Flatlingis he fell and micht no fordir go,
And lay a quhyle in swoun and extasy;
Quhen he ourcome, this out of lufe can cry:
"Quhat art thow, luve? How sall I the defyne?
Bittir and sueit, crewall and merciable;
Plesand to sum, til uthir plent and pyne;
Till sum constant, to uthir wariable;
Hard is thy law, thy bandis unbrekable;
Quho servis the, thocht thay be newir so trew,
Perchance sum tyme thay sall haif causs to rew.
"Now find I weill this proverb trew," quod he,
"Hart on the hurd, and handis on the soir;
Quhair luve gois, on fors mone turne the e.'
I am expart, and wo is me thairfoir;
Bot for a luke my lady is forloir."
Thus chydand on with luve, our burne and bent,
A wofull wedo hamewart is he went.
Moralitas fabule sequitur
Lo, wirthy folk, Boece, that senatour,
To wryt this fenyeit fable tuk in cure,
In his gay buke of consolatioun,
For our doctrene and gud instructioun;
Quhilk in the self, suppoiss it fenyeid be,
And hid under the cloik of poetré,
Yit maister Trivat, doctour Nicholass,
Quhilk in his tyme a noble theologe wass,
Applyis it to gud moralitie,
Rycht full of fructe and seriositie.
Fair Phebus is the god of sapience;
Caliope, his wyfe, is eloquence;
Thir twa mareit gat Orpheus belyfe,
Quhilk callit is the pairte intellectyfe
Off manis saule and undirstanding, fre
And separat fra sensualitie.
Euridices is our effectioun,
Be fantesy oft movit up and doun;
Quhile to ressone it castis the delyte,
Quhile to the flesche it settis the appetyte.
Arestius, this hird that cowth persew
Euridices, is nocht bot gud vertew,
That bissy is to keip our myndis clene;
Bot quhen we fle outthrow the medow grene,
Fra vertew till this warldis vane plesans,
Myngit with cair and full of variance,
The serpentis stang: that is the deidly syn
That posownis the saule without and in;
And than is deid and eik oppressit doun
Till warldly lust and all our affectioun.
Thane perfyte wisdome weipis wondir soir,
Seand thus gait our appetyte misfair,
And passis up to the hevyn belyve,
Schawand to us the lyfe contemplatyfe,
The perfyte wit, and eik the fervent luve
We suld haif allway to the hevin abuve.
Bot seildin thair our appetyte is fundin,
It is so fast within the body bundin;
Thairfoir dounwart we cast our myndis e,
Blindit with lust, and may nocht upwartis fle.
Sould our desyre be socht up in the spheiris,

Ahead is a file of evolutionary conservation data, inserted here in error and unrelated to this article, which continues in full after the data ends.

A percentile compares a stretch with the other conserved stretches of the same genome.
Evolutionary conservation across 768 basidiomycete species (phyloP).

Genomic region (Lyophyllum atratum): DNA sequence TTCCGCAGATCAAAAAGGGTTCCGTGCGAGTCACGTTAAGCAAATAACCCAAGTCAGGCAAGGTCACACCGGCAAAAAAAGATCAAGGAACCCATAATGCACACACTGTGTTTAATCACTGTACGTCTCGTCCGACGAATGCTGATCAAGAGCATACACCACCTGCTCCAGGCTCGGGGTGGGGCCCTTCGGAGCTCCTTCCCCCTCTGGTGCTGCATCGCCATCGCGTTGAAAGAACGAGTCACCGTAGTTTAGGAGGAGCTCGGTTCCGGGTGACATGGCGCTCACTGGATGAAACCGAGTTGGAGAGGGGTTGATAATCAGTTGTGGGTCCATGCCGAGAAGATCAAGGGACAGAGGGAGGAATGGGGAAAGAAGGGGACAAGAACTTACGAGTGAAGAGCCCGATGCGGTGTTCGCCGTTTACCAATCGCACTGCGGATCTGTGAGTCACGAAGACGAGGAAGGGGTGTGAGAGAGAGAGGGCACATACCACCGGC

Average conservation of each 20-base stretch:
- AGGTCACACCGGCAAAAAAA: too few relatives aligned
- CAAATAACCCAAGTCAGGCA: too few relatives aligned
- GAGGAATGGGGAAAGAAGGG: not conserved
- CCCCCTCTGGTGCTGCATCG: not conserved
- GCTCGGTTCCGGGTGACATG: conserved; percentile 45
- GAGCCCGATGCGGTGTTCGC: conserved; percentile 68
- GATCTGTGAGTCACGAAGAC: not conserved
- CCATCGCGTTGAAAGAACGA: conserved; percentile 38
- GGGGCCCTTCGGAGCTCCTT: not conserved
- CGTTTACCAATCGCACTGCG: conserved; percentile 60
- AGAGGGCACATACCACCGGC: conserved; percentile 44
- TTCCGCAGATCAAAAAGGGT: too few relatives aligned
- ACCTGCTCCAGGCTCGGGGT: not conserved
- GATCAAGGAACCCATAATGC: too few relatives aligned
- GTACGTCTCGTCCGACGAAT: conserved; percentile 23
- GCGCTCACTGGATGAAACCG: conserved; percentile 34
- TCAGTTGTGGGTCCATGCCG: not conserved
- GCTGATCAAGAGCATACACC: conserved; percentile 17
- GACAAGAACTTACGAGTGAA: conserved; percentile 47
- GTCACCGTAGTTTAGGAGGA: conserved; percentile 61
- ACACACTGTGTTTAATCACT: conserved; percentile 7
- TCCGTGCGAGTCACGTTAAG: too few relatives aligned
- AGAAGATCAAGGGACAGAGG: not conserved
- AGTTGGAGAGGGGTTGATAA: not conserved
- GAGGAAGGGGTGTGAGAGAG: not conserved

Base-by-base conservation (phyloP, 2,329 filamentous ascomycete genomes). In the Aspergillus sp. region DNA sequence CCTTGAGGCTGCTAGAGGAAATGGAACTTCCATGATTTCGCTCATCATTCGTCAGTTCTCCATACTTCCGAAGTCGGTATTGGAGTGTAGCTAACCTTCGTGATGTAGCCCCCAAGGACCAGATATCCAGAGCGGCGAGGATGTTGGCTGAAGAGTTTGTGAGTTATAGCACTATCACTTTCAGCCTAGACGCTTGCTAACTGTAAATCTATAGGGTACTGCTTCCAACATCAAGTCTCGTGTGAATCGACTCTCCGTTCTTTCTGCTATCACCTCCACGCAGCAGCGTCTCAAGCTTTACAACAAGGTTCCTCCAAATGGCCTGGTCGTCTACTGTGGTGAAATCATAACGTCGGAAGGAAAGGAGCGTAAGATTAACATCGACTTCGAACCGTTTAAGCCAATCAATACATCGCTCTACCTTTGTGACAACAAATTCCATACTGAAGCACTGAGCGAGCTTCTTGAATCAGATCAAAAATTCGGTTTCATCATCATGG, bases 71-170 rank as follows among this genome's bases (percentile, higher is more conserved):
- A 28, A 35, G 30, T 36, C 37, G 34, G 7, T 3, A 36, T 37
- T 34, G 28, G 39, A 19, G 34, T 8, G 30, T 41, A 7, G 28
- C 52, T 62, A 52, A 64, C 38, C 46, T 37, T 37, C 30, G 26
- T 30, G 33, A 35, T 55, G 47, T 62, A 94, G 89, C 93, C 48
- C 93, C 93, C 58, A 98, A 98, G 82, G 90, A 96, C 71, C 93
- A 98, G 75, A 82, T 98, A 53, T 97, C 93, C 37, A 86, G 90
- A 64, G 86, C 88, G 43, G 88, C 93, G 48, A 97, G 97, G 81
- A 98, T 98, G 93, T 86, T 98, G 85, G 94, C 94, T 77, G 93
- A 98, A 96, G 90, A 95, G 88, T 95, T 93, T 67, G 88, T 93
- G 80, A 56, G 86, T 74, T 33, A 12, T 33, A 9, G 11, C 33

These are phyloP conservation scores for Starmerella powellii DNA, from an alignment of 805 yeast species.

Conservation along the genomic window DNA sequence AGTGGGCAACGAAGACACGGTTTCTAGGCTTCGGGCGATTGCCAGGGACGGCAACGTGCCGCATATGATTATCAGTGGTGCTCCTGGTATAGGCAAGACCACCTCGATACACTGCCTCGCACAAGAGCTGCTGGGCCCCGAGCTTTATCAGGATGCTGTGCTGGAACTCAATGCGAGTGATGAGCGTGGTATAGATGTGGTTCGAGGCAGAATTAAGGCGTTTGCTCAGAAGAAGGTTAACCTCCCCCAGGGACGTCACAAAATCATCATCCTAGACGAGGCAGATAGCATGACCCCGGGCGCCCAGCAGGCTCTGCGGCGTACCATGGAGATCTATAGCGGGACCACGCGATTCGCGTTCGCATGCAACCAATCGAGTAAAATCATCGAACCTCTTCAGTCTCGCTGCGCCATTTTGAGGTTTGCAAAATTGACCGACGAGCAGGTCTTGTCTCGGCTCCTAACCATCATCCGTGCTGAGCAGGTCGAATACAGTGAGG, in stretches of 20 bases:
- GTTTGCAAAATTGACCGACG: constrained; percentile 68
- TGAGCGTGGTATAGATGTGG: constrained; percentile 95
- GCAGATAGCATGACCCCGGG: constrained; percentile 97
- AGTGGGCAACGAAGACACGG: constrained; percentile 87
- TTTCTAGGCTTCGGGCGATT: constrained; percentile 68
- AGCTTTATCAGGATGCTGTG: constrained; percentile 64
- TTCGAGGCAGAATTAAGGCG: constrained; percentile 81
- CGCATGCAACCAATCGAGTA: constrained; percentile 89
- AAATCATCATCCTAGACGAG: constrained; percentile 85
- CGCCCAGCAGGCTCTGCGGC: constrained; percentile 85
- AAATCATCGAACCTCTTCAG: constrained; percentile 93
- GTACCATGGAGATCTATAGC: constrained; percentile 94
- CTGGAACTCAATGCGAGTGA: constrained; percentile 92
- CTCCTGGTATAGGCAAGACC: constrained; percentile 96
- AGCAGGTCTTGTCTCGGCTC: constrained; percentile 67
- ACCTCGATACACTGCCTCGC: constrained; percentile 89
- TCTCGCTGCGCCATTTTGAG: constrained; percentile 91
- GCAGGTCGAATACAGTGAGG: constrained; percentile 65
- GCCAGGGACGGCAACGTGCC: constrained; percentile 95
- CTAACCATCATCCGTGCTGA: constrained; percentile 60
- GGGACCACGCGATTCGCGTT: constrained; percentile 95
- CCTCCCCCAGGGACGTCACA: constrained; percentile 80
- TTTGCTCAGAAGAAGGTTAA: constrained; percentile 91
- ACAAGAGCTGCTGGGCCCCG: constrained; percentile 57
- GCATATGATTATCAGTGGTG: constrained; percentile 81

Quhen it is tedderit in thir warldly breiris,
Quhyle on the flesch, quhyle on this warldis wrak,
And to the hevin small intent we tak?
Schir Orpheus, thou seikis all in vane
Thy wyfe so he; thairfoir cum doun agane,
And pas unto the monster mervellus
With thre heidis, that we call Cerberus,
Quhilk feinyeid is to haif so mony heidis
For to betakin thre maner of deidis.
The first is in the tendir yong bernage,
The secound deid is in the middill age,
The thrid is in greit eild quhen men ar tane;
Thus Cerberus to swelly sparis nane.
Bot quhen our mynd is myngit with sapience,
And plais upoun the herp of eloquence;
That is to say, makis persuasioun
To draw our will and our affectioun,
In every eild, fra syn and fowll delyte,
This dog our sawll na power hes to byte.
The secound monstris ar the sistiris thre:
Electo, Migera, and Thesaphany
Ar nocht ellis, in bukis as we reid,
Bot wickit thocht, evill word, and thrawart deid.
Electo is the bolling of the harte,
Mygera is the wickit word outwert,
Thesaphany is operatioun,
That makis fynall executioun
Of deidly syn; and thir thre turnis ay
The ugly quheill, quhilk is nocht ellis to say
Bot warldly men sumtyme ar castin he
Upone the quheill in gret prosperitie,
And with a quhirle, onwarly, or thai wait,
Ar thrawin doun to pure and law estait.
Of Ixione, that on the quheill wes spreid,
I sall yow tell of sum pairte, as I haif red.
He was on lyfe brukle and lecherous,
And in that craft hardy and curagus,
That he wald luve in to no lawar place
Bot Juno, quene of nature and goddace.
And on a day he went up on the sky
And socht Juno, thinkand with hir to ly:
Scho saw him cum and knew his foull intent;
A rany clud doun fra the firmament
Scho gart discend, and kest betuix thame two;
And in that clud his nature yeid him fro,
Of quhilk was generat the sentowriss,
Half man, half hors, upoun a ferly wis.
Thane for the inwart craving and offens
That Juno tuke for his grit violens,
Scho send him doun unto the sistiris thre,
Upone a quheill ay turnyt for to be.
Bot quhen ressoun and perfyte sapience
Playis upone the herp of eloquens,
And persuadis our fleschly appetyte
To leif the thocht of this warldly delyte,
Than seisis of our hert the wicket will,
Fra frawart language than the tong is still,
Our synfull deidis fallis doun on sleip,
Thane Ixione out of the quheill gan creip:
That is to say, the greit solicitud,
Quhyle up, quhyle doun, to win this warldis gud,